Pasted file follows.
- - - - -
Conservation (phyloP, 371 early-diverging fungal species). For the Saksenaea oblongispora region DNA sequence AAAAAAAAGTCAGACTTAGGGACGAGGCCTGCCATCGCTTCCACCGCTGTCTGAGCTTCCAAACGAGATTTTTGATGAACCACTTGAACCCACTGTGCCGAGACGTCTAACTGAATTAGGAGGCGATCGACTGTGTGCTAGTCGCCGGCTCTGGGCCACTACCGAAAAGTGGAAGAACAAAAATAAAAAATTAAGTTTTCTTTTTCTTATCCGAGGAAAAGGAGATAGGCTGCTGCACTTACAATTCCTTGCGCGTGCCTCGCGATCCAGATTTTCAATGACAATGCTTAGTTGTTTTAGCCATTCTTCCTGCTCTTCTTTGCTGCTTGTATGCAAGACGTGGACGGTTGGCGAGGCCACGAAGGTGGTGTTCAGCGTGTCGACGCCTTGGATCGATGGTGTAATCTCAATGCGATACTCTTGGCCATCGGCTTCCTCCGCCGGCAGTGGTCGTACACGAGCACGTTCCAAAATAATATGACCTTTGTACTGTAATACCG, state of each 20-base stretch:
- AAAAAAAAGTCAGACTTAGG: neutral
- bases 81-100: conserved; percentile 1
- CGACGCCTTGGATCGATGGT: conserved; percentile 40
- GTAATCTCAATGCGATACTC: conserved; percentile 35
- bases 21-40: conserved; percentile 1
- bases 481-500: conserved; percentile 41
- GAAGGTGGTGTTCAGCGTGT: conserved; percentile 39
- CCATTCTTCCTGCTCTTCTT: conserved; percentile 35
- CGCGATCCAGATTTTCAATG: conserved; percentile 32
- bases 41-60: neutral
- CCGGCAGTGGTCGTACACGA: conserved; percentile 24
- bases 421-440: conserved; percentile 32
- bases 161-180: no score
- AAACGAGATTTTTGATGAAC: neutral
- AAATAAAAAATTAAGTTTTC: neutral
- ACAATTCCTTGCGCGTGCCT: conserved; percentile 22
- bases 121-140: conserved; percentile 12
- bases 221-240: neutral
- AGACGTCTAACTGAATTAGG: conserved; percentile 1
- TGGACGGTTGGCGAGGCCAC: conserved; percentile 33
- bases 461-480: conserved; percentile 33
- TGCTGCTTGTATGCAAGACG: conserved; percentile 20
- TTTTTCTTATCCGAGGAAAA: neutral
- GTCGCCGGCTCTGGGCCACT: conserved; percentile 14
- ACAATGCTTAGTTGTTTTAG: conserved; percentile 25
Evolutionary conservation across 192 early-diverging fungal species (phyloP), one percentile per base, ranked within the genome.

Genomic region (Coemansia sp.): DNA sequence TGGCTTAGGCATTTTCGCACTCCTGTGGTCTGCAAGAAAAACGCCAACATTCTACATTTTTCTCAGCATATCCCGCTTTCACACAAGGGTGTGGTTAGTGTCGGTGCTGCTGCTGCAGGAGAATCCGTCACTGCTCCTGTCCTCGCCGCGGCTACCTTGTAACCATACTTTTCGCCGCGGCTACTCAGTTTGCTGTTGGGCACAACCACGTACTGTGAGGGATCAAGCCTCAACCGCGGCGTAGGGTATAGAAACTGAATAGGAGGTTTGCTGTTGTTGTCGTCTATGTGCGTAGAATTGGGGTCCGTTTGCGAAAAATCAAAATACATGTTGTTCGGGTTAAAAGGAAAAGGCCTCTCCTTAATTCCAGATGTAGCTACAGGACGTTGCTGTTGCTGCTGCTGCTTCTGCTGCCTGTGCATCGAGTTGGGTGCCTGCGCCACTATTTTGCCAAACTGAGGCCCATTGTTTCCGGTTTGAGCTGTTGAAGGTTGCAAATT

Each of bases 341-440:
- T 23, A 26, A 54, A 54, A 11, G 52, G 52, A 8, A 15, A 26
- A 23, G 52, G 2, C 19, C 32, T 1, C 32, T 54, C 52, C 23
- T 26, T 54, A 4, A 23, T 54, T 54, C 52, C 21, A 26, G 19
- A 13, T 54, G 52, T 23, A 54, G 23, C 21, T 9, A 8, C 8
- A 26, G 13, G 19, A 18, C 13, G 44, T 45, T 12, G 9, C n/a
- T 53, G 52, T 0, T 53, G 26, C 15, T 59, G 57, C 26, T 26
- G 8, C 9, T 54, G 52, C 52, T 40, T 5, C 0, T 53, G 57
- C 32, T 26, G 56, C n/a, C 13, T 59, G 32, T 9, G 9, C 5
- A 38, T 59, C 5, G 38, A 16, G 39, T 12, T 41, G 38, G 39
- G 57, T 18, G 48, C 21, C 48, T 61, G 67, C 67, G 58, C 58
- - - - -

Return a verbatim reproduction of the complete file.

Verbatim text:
Conservation (phyloP, 371 early-diverging fungal species). For the Saksenaea oblongispora region DNA sequence AAAAAAAAGTCAGACTTAGGGACGAGGCCTGCCATCGCTTCCACCGCTGTCTGAGCTTCCAAACGAGATTTTTGATGAACCACTTGAACCCACTGTGCCGAGACGTCTAACTGAATTAGGAGGCGATCGACTGTGTGCTAGTCGCCGGCTCTGGGCCACTACCGAAAAGTGGAAGAACAAAAATAAAAAATTAAGTTTTCTTTTTCTTATCCGAGGAAAAGGAGATAGGCTGCTGCACTTACAATTCCTTGCGCGTGCCTCGCGATCCAGATTTTCAATGACAATGCTTAGTTGTTTTAGCCATTCTTCCTGCTCTTCTTTGCTGCTTGTATGCAAGACGTGGACGGTTGGCGAGGCCACGAAGGTGGTGTTCAGCGTGTCGACGCCTTGGATCGATGGTGTAATCTCAATGCGATACTCTTGGCCATCGGCTTCCTCCGCCGGCAGTGGTCGTACACGAGCACGTTCCAAAATAATATGACCTTTGTACTGTAATACCG, state of each 20-base stretch:
- AAAAAAAAGTCAGACTTAGG: neutral
- bases 81-100: conserved; percentile 1
- CGACGCCTTGGATCGATGGT: conserved; percentile 40
- GTAATCTCAATGCGATACTC: conserved; percentile 35
- bases 21-40: conserved; percentile 1
- bases 481-500: conserved; percentile 41
- GAAGGTGGTGTTCAGCGTGT: conserved; percentile 39
- CCATTCTTCCTGCTCTTCTT: conserved; percentile 35
- CGCGATCCAGATTTTCAATG: conserved; percentile 32
- bases 41-60: neutral
- CCGGCAGTGGTCGTACACGA: conserved; percentile 24
- bases 421-440: conserved; percentile 32
- bases 161-180: no score
- AAACGAGATTTTTGATGAAC: neutral
- AAATAAAAAATTAAGTTTTC: neutral
- ACAATTCCTTGCGCGTGCCT: conserved; percentile 22
- bases 121-140: conserved; percentile 12
- bases 221-240: neutral
- AGACGTCTAACTGAATTAGG: conserved; percentile 1
- TGGACGGTTGGCGAGGCCAC: conserved; percentile 33
- bases 461-480: conserved; percentile 33
- TGCTGCTTGTATGCAAGACG: conserved; percentile 20
- TTTTTCTTATCCGAGGAAAA: neutral
- GTCGCCGGCTCTGGGCCACT: conserved; percentile 14
- ACAATGCTTAGTTGTTTTAG: conserved; percentile 25
Evolutionary conservation across 192 early-diverging fungal species (phyloP), one percentile per base, ranked within the genome.

Genomic region (Coemansia sp.): DNA sequence TGGCTTAGGCATTTTCGCACTCCTGTGGTCTGCAAGAAAAACGCCAACATTCTACATTTTTCTCAGCATATCCCGCTTTCACACAAGGGTGTGGTTAGTGTCGGTGCTGCTGCTGCAGGAGAATCCGTCACTGCTCCTGTCCTCGCCGCGGCTACCTTGTAACCATACTTTTCGCCGCGGCTACTCAGTTTGCTGTTGGGCACAACCACGTACTGTGAGGGATCAAGCCTCAACCGCGGCGTAGGGTATAGAAACTGAATAGGAGGTTTGCTGTTGTTGTCGTCTATGTGCGTAGAATTGGGGTCCGTTTGCGAAAAATCAAAATACATGTTGTTCGGGTTAAAAGGAAAAGGCCTCTCCTTAATTCCAGATGTAGCTACAGGACGTTGCTGTTGCTGCTGCTGCTTCTGCTGCCTGTGCATCGAGTTGGGTGCCTGCGCCACTATTTTGCCAAACTGAGGCCCATTGTTTCCGGTTTGAGCTGTTGAAGGTTGCAAATT

Each of bases 341-440:
- T 23, A 26, A 54, A 54, A 11, G 52, G 52, A 8, A 15, A 26
- A 23, G 52, G 2, C 19, C 32, T 1, C 32, T 54, C 52, C 23
- T 26, T 54, A 4, A 23, T 54, T 54, C 52, C 21, A 26, G 19
- A 13, T 54, G 52, T 23, A 54, G 23, C 21, T 9, A 8, C 8
- A 26, G 13, G 19, A 18, C 13, G 44, T 45, T 12, G 9, C n/a
- T 53, G 52, T 0, T 53, G 26, C 15, T 59, G 57, C 26, T 26
- G 8, C 9, T 54, G 52, C 52, T 40, T 5, C 0, T 53, G 57
- C 32, T 26, G 56, C n/a, C 13, T 59, G 32, T 9, G 9, C 5
- A 38, T 59, C 5, G 38, A 16, G 39, T 12, T 41, G 38, G 39
- G 57, T 18, G 48, C 21, C 48, T 61, G 67, C 67, G 58, C 58